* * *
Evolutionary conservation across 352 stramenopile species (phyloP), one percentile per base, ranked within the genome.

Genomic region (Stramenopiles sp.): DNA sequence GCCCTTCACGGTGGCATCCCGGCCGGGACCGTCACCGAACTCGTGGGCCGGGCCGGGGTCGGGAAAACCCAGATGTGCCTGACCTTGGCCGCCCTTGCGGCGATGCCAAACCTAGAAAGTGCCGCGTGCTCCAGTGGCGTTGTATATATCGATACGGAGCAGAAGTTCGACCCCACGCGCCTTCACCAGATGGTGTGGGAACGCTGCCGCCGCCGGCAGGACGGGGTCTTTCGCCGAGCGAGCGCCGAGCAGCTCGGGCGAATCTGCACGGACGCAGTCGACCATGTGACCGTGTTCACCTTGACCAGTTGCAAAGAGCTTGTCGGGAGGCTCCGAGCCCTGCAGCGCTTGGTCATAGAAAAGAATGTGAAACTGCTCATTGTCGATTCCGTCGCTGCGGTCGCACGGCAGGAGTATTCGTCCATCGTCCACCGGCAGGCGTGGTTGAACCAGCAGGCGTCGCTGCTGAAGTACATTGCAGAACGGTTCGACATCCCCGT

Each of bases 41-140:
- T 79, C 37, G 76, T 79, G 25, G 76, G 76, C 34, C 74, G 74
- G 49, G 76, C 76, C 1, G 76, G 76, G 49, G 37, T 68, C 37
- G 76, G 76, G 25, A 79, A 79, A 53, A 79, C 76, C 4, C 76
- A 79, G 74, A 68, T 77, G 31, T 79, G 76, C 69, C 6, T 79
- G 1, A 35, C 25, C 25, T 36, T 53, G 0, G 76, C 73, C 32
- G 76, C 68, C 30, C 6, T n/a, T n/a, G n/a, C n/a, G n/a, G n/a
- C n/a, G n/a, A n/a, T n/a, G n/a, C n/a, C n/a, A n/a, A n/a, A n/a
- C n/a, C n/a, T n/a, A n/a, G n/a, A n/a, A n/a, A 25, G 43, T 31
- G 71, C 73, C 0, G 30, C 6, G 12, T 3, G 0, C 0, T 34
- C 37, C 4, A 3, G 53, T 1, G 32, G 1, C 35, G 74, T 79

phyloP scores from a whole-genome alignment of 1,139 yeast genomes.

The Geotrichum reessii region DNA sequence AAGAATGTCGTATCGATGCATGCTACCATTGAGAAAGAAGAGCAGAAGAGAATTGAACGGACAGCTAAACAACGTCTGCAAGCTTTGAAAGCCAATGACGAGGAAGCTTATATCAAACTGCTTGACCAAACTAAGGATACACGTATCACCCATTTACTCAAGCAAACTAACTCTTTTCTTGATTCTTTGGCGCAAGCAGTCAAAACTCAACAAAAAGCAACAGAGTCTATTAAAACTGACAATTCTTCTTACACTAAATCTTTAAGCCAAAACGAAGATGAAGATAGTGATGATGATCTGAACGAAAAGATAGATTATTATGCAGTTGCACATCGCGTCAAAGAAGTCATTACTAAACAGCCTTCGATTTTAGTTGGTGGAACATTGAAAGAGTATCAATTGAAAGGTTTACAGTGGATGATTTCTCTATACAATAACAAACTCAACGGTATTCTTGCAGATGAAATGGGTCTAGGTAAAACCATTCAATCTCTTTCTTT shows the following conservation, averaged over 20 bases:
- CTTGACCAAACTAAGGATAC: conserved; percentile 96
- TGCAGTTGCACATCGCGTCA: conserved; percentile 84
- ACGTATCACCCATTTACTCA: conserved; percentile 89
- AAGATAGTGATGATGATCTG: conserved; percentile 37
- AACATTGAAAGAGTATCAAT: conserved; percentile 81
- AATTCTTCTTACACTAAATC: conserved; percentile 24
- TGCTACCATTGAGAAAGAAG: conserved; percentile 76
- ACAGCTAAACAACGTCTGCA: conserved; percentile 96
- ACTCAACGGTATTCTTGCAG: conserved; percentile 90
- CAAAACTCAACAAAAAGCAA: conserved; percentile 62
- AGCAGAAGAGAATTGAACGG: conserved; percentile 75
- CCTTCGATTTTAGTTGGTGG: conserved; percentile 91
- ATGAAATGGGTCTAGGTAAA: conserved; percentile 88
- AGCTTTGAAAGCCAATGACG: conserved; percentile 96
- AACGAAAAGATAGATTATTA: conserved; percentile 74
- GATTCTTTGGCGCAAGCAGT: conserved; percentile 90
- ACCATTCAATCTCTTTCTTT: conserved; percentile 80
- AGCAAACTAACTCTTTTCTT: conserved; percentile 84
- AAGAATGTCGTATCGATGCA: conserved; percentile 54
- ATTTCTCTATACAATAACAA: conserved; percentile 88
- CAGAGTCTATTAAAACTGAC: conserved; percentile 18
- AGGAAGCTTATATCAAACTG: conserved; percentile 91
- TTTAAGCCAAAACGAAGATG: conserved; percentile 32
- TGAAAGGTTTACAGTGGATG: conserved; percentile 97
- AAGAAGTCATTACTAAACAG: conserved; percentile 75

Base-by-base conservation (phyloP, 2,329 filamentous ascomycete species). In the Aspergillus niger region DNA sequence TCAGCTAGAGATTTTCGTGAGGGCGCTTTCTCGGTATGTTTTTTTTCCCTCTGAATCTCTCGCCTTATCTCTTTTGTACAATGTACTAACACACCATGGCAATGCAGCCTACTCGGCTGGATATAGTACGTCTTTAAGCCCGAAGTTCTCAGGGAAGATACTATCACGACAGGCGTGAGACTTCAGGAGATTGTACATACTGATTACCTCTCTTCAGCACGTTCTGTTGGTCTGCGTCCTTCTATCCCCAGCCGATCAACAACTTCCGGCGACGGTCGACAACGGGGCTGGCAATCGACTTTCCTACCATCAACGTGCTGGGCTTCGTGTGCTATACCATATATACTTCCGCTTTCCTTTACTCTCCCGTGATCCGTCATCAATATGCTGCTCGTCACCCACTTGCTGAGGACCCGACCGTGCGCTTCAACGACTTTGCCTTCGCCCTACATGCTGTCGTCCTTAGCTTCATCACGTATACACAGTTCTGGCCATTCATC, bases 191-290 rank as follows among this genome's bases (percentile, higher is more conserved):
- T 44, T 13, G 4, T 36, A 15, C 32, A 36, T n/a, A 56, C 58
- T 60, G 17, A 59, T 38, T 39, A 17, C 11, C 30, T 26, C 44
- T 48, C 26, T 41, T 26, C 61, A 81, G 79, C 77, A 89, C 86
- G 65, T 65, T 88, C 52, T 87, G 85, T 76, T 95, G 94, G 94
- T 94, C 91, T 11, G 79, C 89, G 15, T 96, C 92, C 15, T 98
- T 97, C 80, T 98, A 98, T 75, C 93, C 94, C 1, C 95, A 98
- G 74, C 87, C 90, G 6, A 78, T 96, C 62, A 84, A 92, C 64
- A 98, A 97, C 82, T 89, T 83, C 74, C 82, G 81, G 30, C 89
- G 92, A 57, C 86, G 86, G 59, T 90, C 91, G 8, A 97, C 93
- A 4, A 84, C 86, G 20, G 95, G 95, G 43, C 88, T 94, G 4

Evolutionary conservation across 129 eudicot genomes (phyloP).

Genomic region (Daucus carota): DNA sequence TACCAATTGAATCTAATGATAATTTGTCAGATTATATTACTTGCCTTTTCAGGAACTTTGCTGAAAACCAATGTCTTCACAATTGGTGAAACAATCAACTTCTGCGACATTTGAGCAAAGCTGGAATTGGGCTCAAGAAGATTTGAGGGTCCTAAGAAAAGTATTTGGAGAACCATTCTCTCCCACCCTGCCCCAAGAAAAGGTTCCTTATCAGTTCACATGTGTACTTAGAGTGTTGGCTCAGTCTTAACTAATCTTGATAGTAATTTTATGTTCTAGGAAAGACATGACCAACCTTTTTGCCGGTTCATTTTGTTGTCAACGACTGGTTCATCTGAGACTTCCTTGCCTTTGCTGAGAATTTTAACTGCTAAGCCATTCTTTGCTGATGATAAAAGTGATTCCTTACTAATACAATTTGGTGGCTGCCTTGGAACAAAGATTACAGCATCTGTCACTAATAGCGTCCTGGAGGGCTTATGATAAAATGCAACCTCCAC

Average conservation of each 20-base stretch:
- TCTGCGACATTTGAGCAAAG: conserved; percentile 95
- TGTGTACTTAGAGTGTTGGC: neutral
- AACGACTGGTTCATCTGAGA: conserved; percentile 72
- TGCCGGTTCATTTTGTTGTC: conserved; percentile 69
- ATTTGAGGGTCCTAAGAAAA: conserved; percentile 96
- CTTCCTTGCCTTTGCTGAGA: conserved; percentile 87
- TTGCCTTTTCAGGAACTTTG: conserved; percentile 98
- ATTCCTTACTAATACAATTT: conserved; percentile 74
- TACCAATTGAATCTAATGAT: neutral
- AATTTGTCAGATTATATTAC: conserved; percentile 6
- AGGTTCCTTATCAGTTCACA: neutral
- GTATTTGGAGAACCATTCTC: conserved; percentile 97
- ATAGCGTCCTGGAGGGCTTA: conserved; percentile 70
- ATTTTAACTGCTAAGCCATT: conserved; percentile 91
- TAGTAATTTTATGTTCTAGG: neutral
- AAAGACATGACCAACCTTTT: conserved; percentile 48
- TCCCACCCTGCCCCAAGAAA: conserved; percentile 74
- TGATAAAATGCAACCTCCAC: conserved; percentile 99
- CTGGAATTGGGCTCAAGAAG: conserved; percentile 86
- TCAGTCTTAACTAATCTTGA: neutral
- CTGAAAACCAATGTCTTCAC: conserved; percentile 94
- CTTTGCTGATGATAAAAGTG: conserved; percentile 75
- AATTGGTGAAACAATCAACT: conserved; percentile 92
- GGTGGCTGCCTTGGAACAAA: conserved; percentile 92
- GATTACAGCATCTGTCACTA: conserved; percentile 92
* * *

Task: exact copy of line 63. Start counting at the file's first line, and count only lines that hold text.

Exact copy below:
- TACCAATTGAATCTAATGAT: neutral